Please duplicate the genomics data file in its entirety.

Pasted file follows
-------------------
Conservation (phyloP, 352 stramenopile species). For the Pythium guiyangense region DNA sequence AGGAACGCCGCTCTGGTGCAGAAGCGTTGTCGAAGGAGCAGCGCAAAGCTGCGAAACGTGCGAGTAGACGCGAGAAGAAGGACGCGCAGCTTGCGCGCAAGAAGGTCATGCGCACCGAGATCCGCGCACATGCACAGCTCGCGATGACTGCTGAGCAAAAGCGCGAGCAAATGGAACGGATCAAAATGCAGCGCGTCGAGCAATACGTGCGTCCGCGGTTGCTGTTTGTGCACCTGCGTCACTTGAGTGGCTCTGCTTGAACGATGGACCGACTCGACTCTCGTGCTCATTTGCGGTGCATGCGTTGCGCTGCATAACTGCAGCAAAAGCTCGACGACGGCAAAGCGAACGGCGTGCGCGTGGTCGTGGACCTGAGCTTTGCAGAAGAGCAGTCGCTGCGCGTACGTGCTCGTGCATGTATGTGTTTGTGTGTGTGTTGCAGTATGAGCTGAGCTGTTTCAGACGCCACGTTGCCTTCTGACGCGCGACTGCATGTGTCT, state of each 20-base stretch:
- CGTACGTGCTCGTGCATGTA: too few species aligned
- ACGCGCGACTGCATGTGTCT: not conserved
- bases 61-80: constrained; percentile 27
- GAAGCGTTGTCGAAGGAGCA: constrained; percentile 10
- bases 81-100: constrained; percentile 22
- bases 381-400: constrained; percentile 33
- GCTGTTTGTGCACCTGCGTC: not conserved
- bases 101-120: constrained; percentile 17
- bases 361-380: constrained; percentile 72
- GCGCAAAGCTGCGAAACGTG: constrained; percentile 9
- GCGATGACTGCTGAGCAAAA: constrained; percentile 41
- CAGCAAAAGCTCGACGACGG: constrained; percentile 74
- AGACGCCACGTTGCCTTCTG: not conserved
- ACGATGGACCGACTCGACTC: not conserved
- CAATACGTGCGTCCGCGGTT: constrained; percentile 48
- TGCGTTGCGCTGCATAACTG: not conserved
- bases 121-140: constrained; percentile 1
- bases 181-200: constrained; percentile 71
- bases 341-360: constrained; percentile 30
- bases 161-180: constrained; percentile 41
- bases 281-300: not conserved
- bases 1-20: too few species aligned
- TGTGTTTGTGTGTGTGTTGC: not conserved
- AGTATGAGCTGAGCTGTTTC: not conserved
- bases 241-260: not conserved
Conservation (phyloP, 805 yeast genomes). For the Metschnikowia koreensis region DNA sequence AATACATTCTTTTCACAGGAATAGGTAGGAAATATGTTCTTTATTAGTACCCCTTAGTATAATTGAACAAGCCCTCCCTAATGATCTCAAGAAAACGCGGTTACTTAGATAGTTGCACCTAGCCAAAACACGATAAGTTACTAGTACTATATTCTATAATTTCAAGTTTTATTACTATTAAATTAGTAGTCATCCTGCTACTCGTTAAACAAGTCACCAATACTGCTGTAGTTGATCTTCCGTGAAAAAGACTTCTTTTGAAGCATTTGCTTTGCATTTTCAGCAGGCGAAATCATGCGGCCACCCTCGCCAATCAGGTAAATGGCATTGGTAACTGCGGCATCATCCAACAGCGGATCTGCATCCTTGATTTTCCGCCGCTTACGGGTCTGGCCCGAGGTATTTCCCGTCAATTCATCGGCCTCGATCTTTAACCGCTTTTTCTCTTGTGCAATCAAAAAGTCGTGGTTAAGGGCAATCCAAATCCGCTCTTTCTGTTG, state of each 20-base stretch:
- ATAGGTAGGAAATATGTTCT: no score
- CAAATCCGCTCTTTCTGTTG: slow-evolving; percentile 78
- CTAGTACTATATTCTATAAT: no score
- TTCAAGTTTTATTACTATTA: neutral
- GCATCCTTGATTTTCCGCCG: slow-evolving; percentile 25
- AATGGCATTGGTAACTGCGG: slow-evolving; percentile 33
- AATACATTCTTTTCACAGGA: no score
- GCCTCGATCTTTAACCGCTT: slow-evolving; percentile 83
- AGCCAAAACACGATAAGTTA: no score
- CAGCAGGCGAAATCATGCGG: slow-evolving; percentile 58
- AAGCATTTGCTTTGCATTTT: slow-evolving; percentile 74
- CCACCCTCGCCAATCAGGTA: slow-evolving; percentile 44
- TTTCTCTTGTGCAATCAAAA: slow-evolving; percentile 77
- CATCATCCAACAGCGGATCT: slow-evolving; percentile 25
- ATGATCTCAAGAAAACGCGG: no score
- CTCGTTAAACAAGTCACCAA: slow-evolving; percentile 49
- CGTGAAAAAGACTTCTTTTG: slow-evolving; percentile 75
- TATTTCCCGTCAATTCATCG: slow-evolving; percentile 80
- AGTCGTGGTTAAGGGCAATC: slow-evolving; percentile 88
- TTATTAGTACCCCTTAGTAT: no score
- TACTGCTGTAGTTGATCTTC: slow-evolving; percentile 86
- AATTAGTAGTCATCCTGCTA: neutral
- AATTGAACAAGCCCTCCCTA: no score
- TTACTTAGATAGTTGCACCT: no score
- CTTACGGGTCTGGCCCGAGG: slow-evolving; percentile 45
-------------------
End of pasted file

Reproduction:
Conservation (phyloP, 352 stramenopile species). For the Pythium guiyangense region DNA sequence AGGAACGCCGCTCTGGTGCAGAAGCGTTGTCGAAGGAGCAGCGCAAAGCTGCGAAACGTGCGAGTAGACGCGAGAAGAAGGACGCGCAGCTTGCGCGCAAGAAGGTCATGCGCACCGAGATCCGCGCACATGCACAGCTCGCGATGACTGCTGAGCAAAAGCGCGAGCAAATGGAACGGATCAAAATGCAGCGCGTCGAGCAATACGTGCGTCCGCGGTTGCTGTTTGTGCACCTGCGTCACTTGAGTGGCTCTGCTTGAACGATGGACCGACTCGACTCTCGTGCTCATTTGCGGTGCATGCGTTGCGCTGCATAACTGCAGCAAAAGCTCGACGACGGCAAAGCGAACGGCGTGCGCGTGGTCGTGGACCTGAGCTTTGCAGAAGAGCAGTCGCTGCGCGTACGTGCTCGTGCATGTATGTGTTTGTGTGTGTGTTGCAGTATGAGCTGAGCTGTTTCAGACGCCACGTTGCCTTCTGACGCGCGACTGCATGTGTCT, state of each 20-base stretch:
- CGTACGTGCTCGTGCATGTA: too few species aligned
- ACGCGCGACTGCATGTGTCT: not conserved
- bases 61-80: constrained; percentile 27
- GAAGCGTTGTCGAAGGAGCA: constrained; percentile 10
- bases 81-100: constrained; percentile 22
- bases 381-400: constrained; percentile 33
- GCTGTTTGTGCACCTGCGTC: not conserved
- bases 101-120: constrained; percentile 17
- bases 361-380: constrained; percentile 72
- GCGCAAAGCTGCGAAACGTG: constrained; percentile 9
- GCGATGACTGCTGAGCAAAA: constrained; percentile 41
- CAGCAAAAGCTCGACGACGG: constrained; percentile 74
- AGACGCCACGTTGCCTTCTG: not conserved
- ACGATGGACCGACTCGACTC: not conserved
- CAATACGTGCGTCCGCGGTT: constrained; percentile 48
- TGCGTTGCGCTGCATAACTG: not conserved
- bases 121-140: constrained; percentile 1
- bases 181-200: constrained; percentile 71
- bases 341-360: constrained; percentile 30
- bases 161-180: constrained; percentile 41
- bases 281-300: not conserved
- bases 1-20: too few species aligned
- TGTGTTTGTGTGTGTGTTGC: not conserved
- AGTATGAGCTGAGCTGTTTC: not conserved
- bases 241-260: not conserved
Conservation (phyloP, 805 yeast genomes). For the Metschnikowia koreensis region DNA sequence AATACATTCTTTTCACAGGAATAGGTAGGAAATATGTTCTTTATTAGTACCCCTTAGTATAATTGAACAAGCCCTCCCTAATGATCTCAAGAAAACGCGGTTACTTAGATAGTTGCACCTAGCCAAAACACGATAAGTTACTAGTACTATATTCTATAATTTCAAGTTTTATTACTATTAAATTAGTAGTCATCCTGCTACTCGTTAAACAAGTCACCAATACTGCTGTAGTTGATCTTCCGTGAAAAAGACTTCTTTTGAAGCATTTGCTTTGCATTTTCAGCAGGCGAAATCATGCGGCCACCCTCGCCAATCAGGTAAATGGCATTGGTAACTGCGGCATCATCCAACAGCGGATCTGCATCCTTGATTTTCCGCCGCTTACGGGTCTGGCCCGAGGTATTTCCCGTCAATTCATCGGCCTCGATCTTTAACCGCTTTTTCTCTTGTGCAATCAAAAAGTCGTGGTTAAGGGCAATCCAAATCCGCTCTTTCTGTTG, state of each 20-base stretch:
- ATAGGTAGGAAATATGTTCT: no score
- CAAATCCGCTCTTTCTGTTG: slow-evolving; percentile 78
- CTAGTACTATATTCTATAAT: no score
- TTCAAGTTTTATTACTATTA: neutral
- GCATCCTTGATTTTCCGCCG: slow-evolving; percentile 25
- AATGGCATTGGTAACTGCGG: slow-evolving; percentile 33
- AATACATTCTTTTCACAGGA: no score
- GCCTCGATCTTTAACCGCTT: slow-evolving; percentile 83
- AGCCAAAACACGATAAGTTA: no score
- CAGCAGGCGAAATCATGCGG: slow-evolving; percentile 58
- AAGCATTTGCTTTGCATTTT: slow-evolving; percentile 74
- CCACCCTCGCCAATCAGGTA: slow-evolving; percentile 44
- TTTCTCTTGTGCAATCAAAA: slow-evolving; percentile 77
- CATCATCCAACAGCGGATCT: slow-evolving; percentile 25
- ATGATCTCAAGAAAACGCGG: no score
- CTCGTTAAACAAGTCACCAA: slow-evolving; percentile 49
- CGTGAAAAAGACTTCTTTTG: slow-evolving; percentile 75
- TATTTCCCGTCAATTCATCG: slow-evolving; percentile 80
- AGTCGTGGTTAAGGGCAATC: slow-evolving; percentile 88
- TTATTAGTACCCCTTAGTAT: no score
- TACTGCTGTAGTTGATCTTC: slow-evolving; percentile 86
- AATTAGTAGTCATCCTGCTA: neutral
- AATTGAACAAGCCCTCCCTA: no score
- TTACTTAGATAGTTGCACCT: no score
- CTTACGGGTCTGGCCCGAGG: slow-evolving; percentile 45